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Baird & Warner, Inc. v. Ruud





APPEAL from the Circuit Court of Cook County; the Hon. MINOR K. WILSON, Judge, presiding.


Rehearing denied February 14, 1977.

This is an action for a real estate commission allegedly due under an exclusive real estate brokerage contract dated January 23, 1968. The action is brought by plaintiff, Baird & Warner, Inc., a real estate broker, against the defendants, Addison Industrial Park, Inc., and Arnold Ruud and his wife.

The matter first came before the trial court on plaintiff's motion for summary judgment. The motion judge entered summary judgment in favor of plaintiff as to liability on two counts of the complaint. But the judge to whom the matter was then assigned for trial on the issue of damages only, vacated the summary judgment order and submitted the entire case to the jury. The jury verdict was for the defendants. Judgment was entered on the verdict and plaintiff takes this appeal.

In May 1966, Stewart D. Matthews, senior vice president of Baird & Warner, first met with Arnold Ruud, managing officer of Addison Industrial Park, for the purpose of engaging Baird & Warner to act as broker for the sale of a 174-acre parcel of unimproved industrially zoned property located in Addison, Illinois. This property was the corporation's only asset. Arnold Ruud then owned 30% of the stock of the corporation; National Life Insurance Company owned 40%, and Lee N. Sutliffe owned the remaining 30%.

On June 1, 1966 (over a year and a half prior to the January 23, 1968, contract that gives rise to this action), Addison Industrial Park entered into an exclusive listing agreement covering the sale of the property at $11,000 per acre for a customary real estate commission. The contract was terminable at any time after six months and automatically terminated after two years. The property in this contract is described as the northwest corner of Fullerton and LaLonde Avenues, Addison, Illinois, comprising approximately 175 acres.

Also on June 1, 1966, the three shareholders of Addison Industrial Park entered into a contract with Baird & Warner which provided that Baird & Warner was to receive a commission of 5.25% of the stock sale price if it sold the stock of Addison Industrial Park, Inc., at a price of $890,000. This contract was to extend until December 1, 1966. A second agreement regarding the sale of the stock was subsequently entered into and was identical to the first in all respects except that Baird & Warner's commission was to be 11% of the stock sale price. Still later a third agreement was entered into which was identical with the second agreement except that it covered the nine-month period from December 1, 1966 to September 1, 1967. No further agreements regarding the sale of the stock were ever entered into and when, in September 1967, the last agreement expired, Baird & Warner discontinued its efforts to market the stock. During the time the above agreements were in effect, Baird & Warner produced no offer to purchase the stock nor any offer to purchase the real estate.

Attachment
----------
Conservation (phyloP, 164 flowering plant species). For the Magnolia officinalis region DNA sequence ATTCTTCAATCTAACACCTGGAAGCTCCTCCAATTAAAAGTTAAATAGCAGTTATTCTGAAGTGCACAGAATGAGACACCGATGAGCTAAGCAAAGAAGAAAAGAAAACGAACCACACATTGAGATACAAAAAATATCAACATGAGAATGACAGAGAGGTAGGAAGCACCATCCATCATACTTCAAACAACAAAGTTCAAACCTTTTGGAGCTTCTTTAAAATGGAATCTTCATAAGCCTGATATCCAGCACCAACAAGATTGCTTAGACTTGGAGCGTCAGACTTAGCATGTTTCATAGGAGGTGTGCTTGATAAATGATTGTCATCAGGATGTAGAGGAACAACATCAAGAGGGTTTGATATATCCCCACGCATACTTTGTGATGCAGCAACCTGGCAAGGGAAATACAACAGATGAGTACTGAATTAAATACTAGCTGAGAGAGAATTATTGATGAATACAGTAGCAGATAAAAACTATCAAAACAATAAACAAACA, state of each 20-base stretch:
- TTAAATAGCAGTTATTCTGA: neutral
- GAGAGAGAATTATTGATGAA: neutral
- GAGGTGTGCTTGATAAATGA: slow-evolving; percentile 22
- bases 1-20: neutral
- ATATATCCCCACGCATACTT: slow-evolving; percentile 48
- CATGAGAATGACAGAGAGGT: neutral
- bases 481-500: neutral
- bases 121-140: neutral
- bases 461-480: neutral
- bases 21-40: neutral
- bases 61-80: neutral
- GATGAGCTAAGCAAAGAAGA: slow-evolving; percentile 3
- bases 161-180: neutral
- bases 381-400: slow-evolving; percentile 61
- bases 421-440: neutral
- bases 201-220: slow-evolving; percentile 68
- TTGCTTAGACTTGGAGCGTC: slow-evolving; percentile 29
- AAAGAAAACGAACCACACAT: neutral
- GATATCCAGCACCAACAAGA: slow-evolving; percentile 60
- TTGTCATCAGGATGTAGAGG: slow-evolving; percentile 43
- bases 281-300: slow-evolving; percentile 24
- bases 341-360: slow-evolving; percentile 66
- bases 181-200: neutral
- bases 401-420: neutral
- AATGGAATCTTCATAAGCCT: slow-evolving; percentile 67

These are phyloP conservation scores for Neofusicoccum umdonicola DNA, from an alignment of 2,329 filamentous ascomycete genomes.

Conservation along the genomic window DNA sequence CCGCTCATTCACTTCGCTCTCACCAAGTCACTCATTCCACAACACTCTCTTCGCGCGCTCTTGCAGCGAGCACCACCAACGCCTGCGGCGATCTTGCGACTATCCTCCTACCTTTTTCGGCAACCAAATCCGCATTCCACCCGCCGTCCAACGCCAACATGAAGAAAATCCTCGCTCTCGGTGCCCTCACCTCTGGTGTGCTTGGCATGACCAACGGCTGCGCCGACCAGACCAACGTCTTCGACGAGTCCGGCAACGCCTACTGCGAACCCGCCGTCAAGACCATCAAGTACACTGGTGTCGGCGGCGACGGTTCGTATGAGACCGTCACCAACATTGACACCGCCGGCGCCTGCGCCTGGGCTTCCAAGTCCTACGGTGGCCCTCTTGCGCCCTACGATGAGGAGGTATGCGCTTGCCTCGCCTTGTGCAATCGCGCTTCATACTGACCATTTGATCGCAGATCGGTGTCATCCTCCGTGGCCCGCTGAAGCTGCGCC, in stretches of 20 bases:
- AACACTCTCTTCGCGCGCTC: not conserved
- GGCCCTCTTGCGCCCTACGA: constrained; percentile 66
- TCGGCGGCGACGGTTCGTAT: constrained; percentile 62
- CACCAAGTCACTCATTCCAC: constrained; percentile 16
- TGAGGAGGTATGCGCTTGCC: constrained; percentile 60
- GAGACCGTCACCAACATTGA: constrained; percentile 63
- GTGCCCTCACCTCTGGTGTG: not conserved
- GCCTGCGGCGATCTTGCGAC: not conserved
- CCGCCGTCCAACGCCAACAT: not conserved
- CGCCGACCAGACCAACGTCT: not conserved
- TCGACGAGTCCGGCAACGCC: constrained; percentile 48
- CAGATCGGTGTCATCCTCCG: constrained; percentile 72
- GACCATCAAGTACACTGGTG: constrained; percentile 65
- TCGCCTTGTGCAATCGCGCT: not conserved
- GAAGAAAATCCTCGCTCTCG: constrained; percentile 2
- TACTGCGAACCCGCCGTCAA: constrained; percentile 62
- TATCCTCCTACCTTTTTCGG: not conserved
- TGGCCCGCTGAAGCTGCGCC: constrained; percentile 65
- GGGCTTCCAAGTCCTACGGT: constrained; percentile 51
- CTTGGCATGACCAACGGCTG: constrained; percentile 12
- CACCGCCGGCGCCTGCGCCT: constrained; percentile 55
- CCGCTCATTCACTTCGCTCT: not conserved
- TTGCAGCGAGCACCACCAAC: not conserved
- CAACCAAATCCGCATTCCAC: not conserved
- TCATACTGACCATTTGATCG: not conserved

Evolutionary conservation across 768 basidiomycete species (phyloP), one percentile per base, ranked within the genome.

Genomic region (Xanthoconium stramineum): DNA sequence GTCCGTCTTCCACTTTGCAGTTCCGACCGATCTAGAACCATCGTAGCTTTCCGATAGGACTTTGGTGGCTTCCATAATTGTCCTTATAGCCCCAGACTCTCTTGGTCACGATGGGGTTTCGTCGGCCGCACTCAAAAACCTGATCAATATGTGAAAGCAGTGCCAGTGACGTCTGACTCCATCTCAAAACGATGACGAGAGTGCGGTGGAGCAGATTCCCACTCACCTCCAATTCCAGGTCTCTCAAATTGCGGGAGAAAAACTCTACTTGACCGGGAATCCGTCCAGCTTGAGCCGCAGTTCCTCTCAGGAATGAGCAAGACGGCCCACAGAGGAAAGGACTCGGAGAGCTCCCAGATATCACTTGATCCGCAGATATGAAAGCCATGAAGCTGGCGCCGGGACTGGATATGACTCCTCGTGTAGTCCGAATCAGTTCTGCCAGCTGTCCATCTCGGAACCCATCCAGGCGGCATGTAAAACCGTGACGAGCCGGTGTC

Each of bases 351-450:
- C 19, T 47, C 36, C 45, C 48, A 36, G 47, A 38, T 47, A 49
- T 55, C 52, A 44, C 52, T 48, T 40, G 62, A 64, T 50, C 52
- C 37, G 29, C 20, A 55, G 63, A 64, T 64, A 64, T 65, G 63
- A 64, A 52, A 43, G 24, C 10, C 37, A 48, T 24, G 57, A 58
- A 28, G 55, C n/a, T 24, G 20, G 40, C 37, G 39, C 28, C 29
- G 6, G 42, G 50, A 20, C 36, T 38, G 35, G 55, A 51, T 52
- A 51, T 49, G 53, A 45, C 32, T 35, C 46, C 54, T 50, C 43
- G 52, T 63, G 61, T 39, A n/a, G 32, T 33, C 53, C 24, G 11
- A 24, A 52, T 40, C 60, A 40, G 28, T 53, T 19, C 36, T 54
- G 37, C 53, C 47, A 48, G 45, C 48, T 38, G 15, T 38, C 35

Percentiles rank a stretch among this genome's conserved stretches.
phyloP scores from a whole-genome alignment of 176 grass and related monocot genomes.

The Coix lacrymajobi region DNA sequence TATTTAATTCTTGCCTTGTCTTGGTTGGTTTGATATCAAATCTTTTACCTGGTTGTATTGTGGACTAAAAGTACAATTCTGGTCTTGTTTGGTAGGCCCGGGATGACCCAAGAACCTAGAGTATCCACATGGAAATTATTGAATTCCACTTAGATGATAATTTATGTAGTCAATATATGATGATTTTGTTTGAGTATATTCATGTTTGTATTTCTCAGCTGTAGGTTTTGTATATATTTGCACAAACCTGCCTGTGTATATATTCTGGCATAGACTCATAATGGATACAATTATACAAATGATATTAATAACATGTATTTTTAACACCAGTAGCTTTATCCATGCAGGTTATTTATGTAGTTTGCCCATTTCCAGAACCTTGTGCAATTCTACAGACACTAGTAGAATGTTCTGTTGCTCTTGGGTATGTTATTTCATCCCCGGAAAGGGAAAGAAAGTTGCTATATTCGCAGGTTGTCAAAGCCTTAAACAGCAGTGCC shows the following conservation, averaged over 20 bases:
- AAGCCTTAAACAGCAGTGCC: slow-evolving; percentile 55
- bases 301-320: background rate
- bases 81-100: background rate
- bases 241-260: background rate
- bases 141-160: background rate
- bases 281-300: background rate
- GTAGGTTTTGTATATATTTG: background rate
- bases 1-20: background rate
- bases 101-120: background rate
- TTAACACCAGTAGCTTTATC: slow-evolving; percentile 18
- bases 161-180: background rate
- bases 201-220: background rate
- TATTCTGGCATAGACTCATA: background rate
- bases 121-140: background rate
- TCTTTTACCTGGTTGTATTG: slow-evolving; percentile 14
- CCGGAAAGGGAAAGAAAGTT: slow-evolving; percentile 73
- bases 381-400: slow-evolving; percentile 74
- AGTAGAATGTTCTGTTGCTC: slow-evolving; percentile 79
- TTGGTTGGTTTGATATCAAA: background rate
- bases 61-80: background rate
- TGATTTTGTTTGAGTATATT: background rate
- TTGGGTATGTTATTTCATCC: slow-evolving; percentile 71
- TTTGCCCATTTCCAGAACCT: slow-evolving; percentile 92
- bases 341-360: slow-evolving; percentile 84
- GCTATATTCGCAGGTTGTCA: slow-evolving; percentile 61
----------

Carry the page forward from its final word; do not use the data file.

On January 23, 1968, an exclusive agreement was executed between Baird & Warner and Addison Industrial Park (by their respective representatives, Matthews and Ruud) which provided that Baird & Warner was to be the exclusive agent for the sale of the real property and that Addison Industrial Park "shall pay the broker the brokerage commission specified above (10% of the gross selling price) if the property is sold by the broker, by the company or through any other person during the period of this agreement." The agreement was to remain in full force and effect until the entire property was sold or leased, but, after a period of 18 months from June 1, 1968, either party had the right to terminate the agreement by a 60-day notice in writing. The property referred to in the agreement is described as "real estate located at the northwest corner of Fullerton and LaLonde Avenues, Addison, Illinois, consisting of 66 lots." The agreement stated the broker desires to represent the company in the "sale of the 66 lots referred to * * *." Each of the 66 lots is listed in an addendum to the agreement by lot number, size, price per square foot, and total estimated selling price. Although the "property" is variously referred to as "property", "real estate" and "66 lots," it is clear that the parties referred only to the real estate and not to the stock in the agreement of January 23, 1968. This fact is undisputed. And, Baird & Warner does not contend that there was any commission due to it on the sale of the stock. The exclusive agreement was terminable by either party on December 1, 1969, after notice and was the only agreement in effect between the parties and any of the other parties to this lawsuit at anytime after January 23, 1968.